The above means that a user without an IP address cannot access the Internet, but it would be nearly impossible to remove all IP addresses from devices in a country if the powers that be do not want them to connect to the Internet.
The easiest way to make these users not reach the Internet or be reachable is to stop announcing their IP addresses and AS number via BGP. This means that if an ISP is asked by the government to stop announcing its AS, then users on that ISP cannot access the Internet. All a government needs to do is threaten the withdrawal of ISP operating license for non compliance and boom, the entire country is without Internet access!
The diagram below shows how about 57 Syrian AS’s containing thousands of IP addresses stopped being reachable on 29th November 2012 after the government ‘asked’ ISP’s to stop announcing them on the net. The few remaining AS’s were most probably government-run networks.
On the other hand, a government might want to block access to a particular website. This they can do in several ways.
- By asking ISPs to install filters that can detect and filter traffic to and from particular IP addresses that host the website. This is usually a long drawn process and can take months to implement. Iran, China have such systems in place. Nokia Siemens was in the news facing criticism from EU in 2010 for supplying Iran with such equipment.
- If a government wants to block with immediate effect without involving the ISP, they can do this by use of illegal means of advertising a more specific route to the website and discarding the traffic upon receipt. In this method, a government announces an AS with a smaller IP block similar to what belongs to the website. Lets say for example there is an AS number 78 advertising the block 220.127.116.11 to 18.104.22.168 (8190 IP addresses), If a government comes up with an AS number 94 with a similar IP address block but more specific say 22.214.171.124 to 126.96.36.199 (4094 IP addresses). Then lets say the website address is 188.8.131.52 which is part of this IP block, then there will be two AS Numbers 78 and 94 announcing that they know how to reach the website IP on the Internet, so which AS is chosen? The AS chosen is the one with a more specific route (less IP addresses on it) in this case the malicious government AS number 94. So user traffic from this country to that website can be picked by the government router and discarded. Pakistan Telecom (The govt controlled incumbent) inadvertently announced routes to YouTube on the Internet in 2008. They however did not apply this to Pakistan ISPs only but this specific route leaked to the Internet causing a worldwide YouTube outage as all YouTube traffic was now being routed to a BGP speaking router in Pakistan. See how it happened here.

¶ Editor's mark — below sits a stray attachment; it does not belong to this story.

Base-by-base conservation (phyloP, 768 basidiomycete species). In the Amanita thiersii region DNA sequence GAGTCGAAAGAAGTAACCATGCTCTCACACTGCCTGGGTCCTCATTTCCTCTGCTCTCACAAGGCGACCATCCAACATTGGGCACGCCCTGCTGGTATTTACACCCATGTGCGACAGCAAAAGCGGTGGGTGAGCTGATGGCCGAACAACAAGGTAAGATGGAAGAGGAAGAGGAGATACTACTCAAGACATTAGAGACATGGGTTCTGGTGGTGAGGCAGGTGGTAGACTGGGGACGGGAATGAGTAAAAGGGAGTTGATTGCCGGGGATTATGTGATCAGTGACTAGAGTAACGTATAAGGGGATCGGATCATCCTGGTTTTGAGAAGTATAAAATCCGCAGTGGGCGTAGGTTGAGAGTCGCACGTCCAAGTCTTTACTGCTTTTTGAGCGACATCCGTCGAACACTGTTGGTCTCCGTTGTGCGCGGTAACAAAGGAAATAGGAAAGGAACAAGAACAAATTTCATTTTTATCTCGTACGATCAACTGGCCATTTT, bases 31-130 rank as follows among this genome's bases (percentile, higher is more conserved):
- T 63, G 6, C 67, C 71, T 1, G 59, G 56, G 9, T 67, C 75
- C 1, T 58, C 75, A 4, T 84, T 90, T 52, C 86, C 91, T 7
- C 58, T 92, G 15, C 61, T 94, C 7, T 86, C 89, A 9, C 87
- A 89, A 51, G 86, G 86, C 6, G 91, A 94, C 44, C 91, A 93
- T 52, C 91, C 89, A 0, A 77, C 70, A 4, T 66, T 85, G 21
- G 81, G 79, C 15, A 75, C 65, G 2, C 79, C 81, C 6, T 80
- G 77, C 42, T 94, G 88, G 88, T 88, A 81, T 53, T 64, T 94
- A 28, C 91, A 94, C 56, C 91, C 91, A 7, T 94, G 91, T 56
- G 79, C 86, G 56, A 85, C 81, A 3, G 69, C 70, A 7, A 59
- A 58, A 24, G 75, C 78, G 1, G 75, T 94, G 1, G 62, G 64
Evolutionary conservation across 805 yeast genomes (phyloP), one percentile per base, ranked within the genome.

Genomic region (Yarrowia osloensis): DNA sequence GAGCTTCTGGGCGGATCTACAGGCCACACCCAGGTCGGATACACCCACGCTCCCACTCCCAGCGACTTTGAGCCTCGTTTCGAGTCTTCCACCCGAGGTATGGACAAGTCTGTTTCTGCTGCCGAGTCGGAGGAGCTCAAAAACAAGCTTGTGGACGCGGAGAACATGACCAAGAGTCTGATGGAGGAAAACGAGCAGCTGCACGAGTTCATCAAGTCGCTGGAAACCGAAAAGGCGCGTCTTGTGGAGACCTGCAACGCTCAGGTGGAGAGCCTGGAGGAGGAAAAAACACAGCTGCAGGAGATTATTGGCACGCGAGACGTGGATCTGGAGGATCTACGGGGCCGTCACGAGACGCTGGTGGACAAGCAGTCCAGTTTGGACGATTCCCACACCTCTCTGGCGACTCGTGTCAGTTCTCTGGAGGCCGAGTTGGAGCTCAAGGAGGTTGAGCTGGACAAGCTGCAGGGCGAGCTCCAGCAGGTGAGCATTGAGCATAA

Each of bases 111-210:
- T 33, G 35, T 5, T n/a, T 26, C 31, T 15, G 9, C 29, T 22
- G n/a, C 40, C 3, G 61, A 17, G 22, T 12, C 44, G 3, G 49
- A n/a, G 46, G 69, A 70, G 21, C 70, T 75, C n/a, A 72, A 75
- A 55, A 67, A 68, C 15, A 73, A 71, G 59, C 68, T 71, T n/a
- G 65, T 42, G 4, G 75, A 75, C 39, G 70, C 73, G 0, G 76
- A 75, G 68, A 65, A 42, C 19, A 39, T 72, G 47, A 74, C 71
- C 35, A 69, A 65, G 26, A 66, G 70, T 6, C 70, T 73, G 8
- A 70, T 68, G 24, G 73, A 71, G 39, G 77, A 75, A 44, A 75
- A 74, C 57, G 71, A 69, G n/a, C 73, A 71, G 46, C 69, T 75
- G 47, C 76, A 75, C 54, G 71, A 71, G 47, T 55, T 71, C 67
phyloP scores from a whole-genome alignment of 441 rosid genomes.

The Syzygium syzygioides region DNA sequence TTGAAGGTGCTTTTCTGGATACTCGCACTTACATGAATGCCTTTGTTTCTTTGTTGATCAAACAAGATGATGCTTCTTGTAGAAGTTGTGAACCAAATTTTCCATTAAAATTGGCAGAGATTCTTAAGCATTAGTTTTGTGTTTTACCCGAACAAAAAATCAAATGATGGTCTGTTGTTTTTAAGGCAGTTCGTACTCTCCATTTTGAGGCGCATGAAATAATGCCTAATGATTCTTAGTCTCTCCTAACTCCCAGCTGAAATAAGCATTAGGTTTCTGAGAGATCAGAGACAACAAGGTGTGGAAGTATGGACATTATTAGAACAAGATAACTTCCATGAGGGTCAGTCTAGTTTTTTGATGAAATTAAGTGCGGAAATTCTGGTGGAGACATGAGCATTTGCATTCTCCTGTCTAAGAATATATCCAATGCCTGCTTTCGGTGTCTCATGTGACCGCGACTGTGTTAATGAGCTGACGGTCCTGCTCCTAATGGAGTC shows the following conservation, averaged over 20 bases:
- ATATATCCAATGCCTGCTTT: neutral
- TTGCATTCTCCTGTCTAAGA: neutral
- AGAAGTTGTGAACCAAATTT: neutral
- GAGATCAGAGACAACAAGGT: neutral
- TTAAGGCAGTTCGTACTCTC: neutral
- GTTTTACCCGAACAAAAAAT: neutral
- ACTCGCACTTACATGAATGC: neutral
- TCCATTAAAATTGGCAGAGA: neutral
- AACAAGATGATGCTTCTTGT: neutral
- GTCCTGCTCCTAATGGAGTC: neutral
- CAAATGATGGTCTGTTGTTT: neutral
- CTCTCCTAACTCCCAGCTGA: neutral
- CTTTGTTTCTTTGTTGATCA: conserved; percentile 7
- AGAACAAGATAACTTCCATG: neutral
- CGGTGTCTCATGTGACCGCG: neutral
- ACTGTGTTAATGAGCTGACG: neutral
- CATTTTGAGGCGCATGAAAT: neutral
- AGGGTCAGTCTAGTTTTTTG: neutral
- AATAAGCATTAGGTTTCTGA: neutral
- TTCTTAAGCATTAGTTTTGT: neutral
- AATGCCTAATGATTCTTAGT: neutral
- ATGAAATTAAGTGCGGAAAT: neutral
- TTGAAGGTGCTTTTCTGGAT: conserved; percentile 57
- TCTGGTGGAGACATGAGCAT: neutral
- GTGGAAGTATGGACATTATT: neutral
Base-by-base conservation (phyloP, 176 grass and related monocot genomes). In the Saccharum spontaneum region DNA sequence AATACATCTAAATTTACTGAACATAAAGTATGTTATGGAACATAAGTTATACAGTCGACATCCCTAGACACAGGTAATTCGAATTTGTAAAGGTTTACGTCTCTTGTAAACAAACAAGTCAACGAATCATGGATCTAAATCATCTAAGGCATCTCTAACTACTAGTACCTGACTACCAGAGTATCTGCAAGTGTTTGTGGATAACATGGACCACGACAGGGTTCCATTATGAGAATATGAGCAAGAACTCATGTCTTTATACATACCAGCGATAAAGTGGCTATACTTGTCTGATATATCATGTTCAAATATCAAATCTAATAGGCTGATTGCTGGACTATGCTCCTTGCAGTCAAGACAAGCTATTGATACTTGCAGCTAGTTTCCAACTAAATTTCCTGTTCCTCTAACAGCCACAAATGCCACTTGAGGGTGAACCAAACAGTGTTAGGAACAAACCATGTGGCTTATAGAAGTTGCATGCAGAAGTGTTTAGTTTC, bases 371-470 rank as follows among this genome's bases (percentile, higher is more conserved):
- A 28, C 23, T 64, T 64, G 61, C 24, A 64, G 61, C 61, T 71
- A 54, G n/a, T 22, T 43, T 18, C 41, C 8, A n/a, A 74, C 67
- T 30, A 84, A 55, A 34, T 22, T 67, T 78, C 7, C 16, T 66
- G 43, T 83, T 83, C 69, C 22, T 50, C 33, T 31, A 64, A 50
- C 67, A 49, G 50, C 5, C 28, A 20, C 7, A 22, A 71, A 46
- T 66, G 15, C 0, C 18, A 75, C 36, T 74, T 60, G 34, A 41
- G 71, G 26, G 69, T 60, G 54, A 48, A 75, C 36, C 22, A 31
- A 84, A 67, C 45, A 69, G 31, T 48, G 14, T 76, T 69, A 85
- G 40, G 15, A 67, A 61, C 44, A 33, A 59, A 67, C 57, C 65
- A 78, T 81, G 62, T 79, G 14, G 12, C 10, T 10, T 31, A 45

- Countries or organizations that control the root name servers for top-level domains (TLD) such as .com and .net can also block access to websites using the TLD by not answering domain name queries to the root servers for particular domain names. The root server method is what the hacktivist group anonymous wanted to use to bring down the Internet, if they attacked all the existing 13 root servers and bring them down long enough, then the DNS resolution system would collapse leading to a world-wide Internet blackout. This method of blacking out Internet access to certain websites can only be done by countries or organizations controlling these root servers such as the USA.
There are many other numerous ways to block Internet access or access to certain websites by a country, some legitimate and some illegitimate like example 2 above. All in all, it is very easy to block entire countries from the Internet should the need arise.